The cowboy rides up to the crest of a hill overlooking some of the vast acreage his ranch encompasses. He wants to take a good look at his assets. It is not cows he is looking at, but rather miles of wind turbines. Travel west of San Antonio, Texas and as you near the far west border with New Mexico, you will see miles of these white giants silhouetted against deep blue skies. When cowboys see the future and grasp it with the same enthusiasm as roping a cow, you know there must be something to it.
Large scale wind power farms have been around a long time now. Head out to some narrow canyons like those around Tehachapi, California where the Venturi effect serves to generate enough constant wind speed to keep these giants running nearly 24 hours a day. Many of these have been operating thirty years or more.
Increasingly, large land owners are realizing that raising animals for months on end for a couple of big sales each year is not the best way to realize profit, especially if they notice that breeze of at least 9 miles per hour blowing the dust everywhere. Commercial wind power operations are here to stay, but what about residential use? Isn’t it about time this technology helped the little guy with his energy costs?
There are companies that have moved into this wind market in recent years but it is worth remembering that these units are still in their infancy. There are challenges that have yet to be conquered when it comes to creating what is essentially a mini-version of those commercial turbines.
First, there is a reason these structures are at least 100 feet (30 meters) or more above the ground. At that height, winds are faster and less turbulent. Wind turbines operate best when wind speeds are smooth and steady. Most homeowners don’t want a tall pole in their yard anyway. That brings us to the next hurdle.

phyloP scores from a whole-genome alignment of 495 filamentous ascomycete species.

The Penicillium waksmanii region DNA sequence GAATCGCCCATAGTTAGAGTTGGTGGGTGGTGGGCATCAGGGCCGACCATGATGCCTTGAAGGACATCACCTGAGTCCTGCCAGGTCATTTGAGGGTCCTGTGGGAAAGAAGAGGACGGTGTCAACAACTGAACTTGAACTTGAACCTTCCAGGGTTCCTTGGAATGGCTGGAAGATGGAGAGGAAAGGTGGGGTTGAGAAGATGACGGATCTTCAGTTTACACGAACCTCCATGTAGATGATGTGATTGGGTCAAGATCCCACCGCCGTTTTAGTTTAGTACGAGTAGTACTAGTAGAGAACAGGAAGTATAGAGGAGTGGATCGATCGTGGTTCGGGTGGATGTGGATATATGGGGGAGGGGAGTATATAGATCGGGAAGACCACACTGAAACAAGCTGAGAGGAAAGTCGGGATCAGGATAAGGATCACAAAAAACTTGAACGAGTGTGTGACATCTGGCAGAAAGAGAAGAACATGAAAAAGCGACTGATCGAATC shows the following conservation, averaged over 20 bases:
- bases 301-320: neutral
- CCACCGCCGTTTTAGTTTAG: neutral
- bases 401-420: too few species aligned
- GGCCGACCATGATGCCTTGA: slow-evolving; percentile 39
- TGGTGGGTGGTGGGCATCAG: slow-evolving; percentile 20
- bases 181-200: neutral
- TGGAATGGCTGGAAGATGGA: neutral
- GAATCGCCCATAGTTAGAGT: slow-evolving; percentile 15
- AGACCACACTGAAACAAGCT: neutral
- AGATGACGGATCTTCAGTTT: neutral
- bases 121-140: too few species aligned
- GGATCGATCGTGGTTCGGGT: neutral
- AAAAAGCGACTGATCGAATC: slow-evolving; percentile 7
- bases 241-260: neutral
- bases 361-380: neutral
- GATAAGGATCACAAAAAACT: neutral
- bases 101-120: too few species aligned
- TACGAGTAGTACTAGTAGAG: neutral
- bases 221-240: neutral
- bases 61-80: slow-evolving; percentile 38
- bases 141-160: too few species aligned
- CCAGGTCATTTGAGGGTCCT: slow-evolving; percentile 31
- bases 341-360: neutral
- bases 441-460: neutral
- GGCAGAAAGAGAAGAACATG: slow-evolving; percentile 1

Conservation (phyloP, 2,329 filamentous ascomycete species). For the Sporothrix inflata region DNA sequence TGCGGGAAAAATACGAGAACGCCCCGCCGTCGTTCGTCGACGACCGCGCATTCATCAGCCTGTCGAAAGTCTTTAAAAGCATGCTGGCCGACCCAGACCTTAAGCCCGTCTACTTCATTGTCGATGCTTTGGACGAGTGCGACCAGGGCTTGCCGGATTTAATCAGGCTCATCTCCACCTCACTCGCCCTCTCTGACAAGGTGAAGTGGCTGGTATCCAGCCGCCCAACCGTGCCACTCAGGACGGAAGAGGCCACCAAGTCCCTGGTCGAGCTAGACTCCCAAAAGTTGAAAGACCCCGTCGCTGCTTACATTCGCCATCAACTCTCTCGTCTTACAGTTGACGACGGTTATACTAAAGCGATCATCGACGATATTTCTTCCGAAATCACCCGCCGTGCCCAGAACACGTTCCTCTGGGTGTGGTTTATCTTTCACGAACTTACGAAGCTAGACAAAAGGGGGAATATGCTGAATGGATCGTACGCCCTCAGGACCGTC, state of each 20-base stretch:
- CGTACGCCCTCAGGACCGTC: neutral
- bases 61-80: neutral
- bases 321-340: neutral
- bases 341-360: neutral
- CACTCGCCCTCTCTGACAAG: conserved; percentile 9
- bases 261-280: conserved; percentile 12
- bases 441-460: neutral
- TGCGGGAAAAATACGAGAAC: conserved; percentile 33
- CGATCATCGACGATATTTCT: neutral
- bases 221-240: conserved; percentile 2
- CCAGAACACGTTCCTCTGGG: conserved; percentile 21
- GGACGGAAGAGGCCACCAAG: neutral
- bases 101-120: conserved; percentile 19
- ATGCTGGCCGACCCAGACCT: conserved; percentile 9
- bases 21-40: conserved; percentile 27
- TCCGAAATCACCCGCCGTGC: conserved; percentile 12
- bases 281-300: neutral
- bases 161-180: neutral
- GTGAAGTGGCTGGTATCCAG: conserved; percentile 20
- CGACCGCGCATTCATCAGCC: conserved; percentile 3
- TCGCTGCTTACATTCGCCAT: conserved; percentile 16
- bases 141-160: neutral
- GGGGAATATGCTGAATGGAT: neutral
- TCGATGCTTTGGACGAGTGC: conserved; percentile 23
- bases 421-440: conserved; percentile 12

Where are you going to mount a wind turbine? Two issues face the homeowner. Tall poles may be unsightly but add to that the sound of a nearly continuous turning blade and the neighbors might be up in arms. While the sound from small turbines is not particularly loud, it is a constant background noise.
Some companies are opting to put these small units on rooftops but beware-standard residential roof construction is not meant to hold much weight. The addition of a vibrating motor with whirling blades could be a prime setting for catastrophe. Also, length matters when it comes to rotor blade size. Longer blades produce substantially more energy but again these add weight to the design.
One company has a three unit system, each comprised of shorter blades. These units can be mounted to a roof. It is the operations of these three units in concert which produces the maximum energy capture.
This is not to say that you can’t find a good product out there now on the market for home use but being an informed consumer is advised when it comes to generating electrical power for your home. Some form of wind energy has been harnessed by individuals for home use for centuries. The technology is there; it just needs some fine tuning to make wind power generated electricity within the reach of us all.